Chevy Volt Pricing Strategy

Brian Hicks

Written By Brian Hicks

Posted May 2, 2013

Did you know that, so far, General Motors (NYSE: GM) actually takes a loss on every Volt it sells through Chevrolet? That’s probably the biggest reason behind the company’s latest decision to try and slash around $10,000 in production costs for the next generation of Volts.

If you recall, the Chevy Volt debuted back in 2010. Currently, it is priced at $39,145 and subject to a $7,500 federal tax rebate. GM has pledged to work toward putting 500,000 electric vehicles onto American roads by 2017.

Chevy VoltIf GM succeeds in lowering costs, the next generation of Volts will cost around $10,000 less to produce while still showcasing standard features and whatever new things GM is working on putting into the new models.

GM had a target of 45,000 unit sales for last year. Despite sales rising threefold, its latest report showed the total tally was just 23,461.

The biggest factor working against the Volt is its high price tag. Bringing the costs down by $10,000 would go a long way toward making the Volt much more attractive to would-be buyers, especially those debating between the Tesla (NASDAQ: TSLA) Model S and the Volt.

Just last month, Tesla’s Model S sedan beat the Volt for Q1 sales. Adding to Tesla’s good news, the company indicated that it would report a profit for the first quarter ever. While Volt sales numbered 4,421, the Model S sold 4,750 units across North America.

Tesla’s Good Run

It’s odd, considering the Model S is far more expensive than the Volt. The Model S begins at $70,000 for the base model. Want a more powerful battery and its accompanying longer range? Prices go up all the way past $100,000.

But Tesla has a history of being spectacularly generous with incentives and freebies. Elon Musk of Tesla recently declared that the company would follow a replacement program under which batteries would be replaced—no questions asked. It doesn’t matter if the customer failed to follow instructions or otherwise caused unintentional damage—Tesla would simply replace the battery.

Moreover, the company also announced a leasing program that attracted a lot of attention. And finally, should a customer’s current Tesla Model S require lengthy repairs, the company would provide another one on loan. If the customer comes to prefer the loan model, they can actually keep it and just pay the difference between the two.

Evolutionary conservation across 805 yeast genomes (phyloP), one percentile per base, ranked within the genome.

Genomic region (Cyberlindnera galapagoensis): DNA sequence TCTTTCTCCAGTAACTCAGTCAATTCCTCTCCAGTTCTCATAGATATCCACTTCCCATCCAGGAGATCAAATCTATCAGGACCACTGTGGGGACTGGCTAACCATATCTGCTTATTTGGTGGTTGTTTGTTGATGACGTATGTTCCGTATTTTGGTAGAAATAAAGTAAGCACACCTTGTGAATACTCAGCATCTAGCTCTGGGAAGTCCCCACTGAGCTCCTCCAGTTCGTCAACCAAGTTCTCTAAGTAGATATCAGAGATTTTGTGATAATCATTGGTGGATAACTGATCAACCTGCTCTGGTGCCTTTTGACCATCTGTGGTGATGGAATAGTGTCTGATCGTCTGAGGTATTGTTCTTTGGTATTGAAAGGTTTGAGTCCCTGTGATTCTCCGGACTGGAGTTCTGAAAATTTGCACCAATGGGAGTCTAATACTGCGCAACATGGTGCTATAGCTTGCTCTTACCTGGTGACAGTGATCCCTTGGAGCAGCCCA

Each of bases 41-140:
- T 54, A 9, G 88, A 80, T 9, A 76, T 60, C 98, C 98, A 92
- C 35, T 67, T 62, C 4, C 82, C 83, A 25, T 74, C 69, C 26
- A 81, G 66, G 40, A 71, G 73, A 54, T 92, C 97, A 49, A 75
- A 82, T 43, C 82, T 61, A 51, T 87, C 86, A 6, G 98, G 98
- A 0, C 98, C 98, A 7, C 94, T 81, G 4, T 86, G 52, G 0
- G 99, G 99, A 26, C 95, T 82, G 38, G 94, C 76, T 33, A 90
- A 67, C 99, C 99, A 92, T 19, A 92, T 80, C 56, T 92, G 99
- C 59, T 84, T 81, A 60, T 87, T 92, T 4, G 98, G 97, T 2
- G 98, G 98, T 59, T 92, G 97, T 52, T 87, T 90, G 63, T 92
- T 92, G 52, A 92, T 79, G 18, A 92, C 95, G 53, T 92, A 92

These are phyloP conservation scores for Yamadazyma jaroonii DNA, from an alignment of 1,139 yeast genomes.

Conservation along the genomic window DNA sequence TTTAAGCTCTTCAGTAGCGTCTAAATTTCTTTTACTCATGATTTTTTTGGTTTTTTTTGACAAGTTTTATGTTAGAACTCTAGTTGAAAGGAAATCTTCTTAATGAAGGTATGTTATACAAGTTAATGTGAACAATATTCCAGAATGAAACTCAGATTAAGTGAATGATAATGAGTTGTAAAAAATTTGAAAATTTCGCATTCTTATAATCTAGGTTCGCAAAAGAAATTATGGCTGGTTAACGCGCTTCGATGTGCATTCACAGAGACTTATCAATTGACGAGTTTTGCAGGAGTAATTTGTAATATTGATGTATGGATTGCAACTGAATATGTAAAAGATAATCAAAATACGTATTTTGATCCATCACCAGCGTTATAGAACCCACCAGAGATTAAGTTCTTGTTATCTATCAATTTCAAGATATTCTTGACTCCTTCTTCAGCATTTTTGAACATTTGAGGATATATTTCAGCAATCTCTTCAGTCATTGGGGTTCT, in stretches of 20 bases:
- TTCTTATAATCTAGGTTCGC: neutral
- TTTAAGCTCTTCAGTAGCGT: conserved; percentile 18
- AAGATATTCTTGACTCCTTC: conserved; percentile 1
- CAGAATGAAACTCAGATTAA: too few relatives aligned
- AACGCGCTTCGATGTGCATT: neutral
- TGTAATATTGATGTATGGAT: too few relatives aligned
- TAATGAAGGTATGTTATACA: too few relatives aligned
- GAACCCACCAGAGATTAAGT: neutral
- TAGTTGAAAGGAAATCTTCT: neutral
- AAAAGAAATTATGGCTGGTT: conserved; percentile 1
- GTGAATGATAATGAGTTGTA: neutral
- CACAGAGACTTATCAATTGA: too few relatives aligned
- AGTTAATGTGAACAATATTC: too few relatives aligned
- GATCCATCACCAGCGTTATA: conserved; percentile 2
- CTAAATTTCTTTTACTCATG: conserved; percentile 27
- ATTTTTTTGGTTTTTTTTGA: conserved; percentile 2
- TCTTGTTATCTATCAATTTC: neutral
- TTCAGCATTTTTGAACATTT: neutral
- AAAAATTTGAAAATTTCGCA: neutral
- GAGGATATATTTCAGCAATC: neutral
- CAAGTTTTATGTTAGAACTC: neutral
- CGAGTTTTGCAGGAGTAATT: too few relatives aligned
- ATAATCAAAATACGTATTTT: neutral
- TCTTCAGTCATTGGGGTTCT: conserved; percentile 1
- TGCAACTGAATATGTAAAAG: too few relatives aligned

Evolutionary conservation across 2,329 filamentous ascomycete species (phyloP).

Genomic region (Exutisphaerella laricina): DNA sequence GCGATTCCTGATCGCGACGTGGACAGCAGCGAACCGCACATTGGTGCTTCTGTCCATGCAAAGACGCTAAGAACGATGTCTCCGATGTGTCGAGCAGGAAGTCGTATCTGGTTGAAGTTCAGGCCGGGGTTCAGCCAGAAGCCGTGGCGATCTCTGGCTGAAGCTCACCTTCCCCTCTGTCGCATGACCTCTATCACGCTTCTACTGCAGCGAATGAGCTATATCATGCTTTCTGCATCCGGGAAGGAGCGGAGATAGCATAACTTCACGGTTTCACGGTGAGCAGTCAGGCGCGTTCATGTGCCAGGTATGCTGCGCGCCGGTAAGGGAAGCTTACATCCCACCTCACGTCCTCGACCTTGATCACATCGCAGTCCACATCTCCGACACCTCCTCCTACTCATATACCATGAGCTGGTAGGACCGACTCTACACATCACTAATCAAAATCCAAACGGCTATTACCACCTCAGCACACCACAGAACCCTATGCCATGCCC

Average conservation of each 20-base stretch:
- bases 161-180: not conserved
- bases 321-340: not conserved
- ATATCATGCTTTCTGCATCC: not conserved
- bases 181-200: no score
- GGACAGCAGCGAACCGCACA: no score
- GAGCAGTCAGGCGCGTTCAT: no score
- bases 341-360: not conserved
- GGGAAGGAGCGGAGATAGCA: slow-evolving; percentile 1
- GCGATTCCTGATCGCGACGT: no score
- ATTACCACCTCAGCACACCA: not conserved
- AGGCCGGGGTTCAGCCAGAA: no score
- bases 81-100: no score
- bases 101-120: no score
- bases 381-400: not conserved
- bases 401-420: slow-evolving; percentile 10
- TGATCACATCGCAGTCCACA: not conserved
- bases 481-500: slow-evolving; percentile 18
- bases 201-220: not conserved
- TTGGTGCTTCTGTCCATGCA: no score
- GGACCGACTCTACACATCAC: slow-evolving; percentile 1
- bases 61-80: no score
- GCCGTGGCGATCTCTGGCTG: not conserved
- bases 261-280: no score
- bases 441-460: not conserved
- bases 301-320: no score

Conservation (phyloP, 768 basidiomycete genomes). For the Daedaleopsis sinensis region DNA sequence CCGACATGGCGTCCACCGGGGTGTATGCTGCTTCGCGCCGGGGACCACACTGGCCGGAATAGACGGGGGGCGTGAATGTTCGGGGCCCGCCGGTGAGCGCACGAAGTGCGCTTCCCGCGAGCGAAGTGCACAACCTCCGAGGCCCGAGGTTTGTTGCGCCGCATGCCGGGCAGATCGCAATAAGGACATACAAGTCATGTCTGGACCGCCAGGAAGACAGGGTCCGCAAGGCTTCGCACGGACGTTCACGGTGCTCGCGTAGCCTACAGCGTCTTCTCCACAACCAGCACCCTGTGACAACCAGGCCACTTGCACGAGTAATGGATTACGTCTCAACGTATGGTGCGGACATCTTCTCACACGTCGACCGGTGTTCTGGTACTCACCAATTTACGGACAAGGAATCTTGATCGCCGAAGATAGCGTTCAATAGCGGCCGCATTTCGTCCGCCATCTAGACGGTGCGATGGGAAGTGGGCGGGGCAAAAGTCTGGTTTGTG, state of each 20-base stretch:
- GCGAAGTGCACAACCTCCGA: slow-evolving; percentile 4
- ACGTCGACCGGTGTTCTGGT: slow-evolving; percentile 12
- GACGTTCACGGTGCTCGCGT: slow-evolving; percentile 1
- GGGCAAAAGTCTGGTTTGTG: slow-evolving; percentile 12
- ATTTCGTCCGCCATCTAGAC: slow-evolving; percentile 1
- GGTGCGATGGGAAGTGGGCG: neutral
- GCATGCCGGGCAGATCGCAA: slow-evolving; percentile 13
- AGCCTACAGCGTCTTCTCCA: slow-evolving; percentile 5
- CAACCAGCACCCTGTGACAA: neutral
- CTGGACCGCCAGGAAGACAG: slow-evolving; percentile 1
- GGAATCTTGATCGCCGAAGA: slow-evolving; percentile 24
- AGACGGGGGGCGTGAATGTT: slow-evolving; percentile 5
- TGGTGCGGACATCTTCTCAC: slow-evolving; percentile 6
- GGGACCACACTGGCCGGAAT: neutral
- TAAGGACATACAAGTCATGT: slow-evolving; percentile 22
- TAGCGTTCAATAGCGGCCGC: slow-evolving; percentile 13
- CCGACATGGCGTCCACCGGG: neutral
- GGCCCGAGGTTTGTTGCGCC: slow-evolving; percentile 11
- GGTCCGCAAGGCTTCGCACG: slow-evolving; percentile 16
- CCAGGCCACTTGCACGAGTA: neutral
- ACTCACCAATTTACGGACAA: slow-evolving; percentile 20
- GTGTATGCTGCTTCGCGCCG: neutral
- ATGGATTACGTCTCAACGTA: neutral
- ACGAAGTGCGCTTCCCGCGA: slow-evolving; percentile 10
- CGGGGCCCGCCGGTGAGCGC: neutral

Such moves have earned Tesla much love from the media.

Another factor why the Model S consistently seems to win out is that it commands a per-charge range of 300 miles. Now compare that to the Volt’s meager 38 miles (before gas takes over) and the Nissan (OTC: NSANY) Leaf’s 75 miles.

Fisker, probably the only viable competitor to Tesla, presented a worthy challenge with the Fisker Karma of 2013. But that company’s failing financially, so that’s that.

Chevy Volt Changes

The Chevy Volt may seek to capitalize on its dual-fuel offering. Run out of electric power? No problem, gas can take over.

The new Volt will also likely be much lighter, thanks to improvements to the battery. The current battery weighs 400 pounds.

It’s intriguing to consider the possibilities of a future Volt that runs on natural gas and electricity—particularly considering GM CEO Akerson’s recent statement regarding natural gas’s future for American automobiles. He told CNNMoney:

“We’ve been given a gift called shale.” “It’s clear to me — I’m not sure the oil industry would appreciate my point of view — but it has to be done.”

For the moment, though, the Volt definitely lacks the elan offered by the Tesla Model S. Despite a price that’s more than double, the Model S takes advantage of its physical looks, impressive range, and incentives to handily beat out the Volt.

It will be interesting to see what challenges, if any, the new generation of Volts can toss to the Model S.


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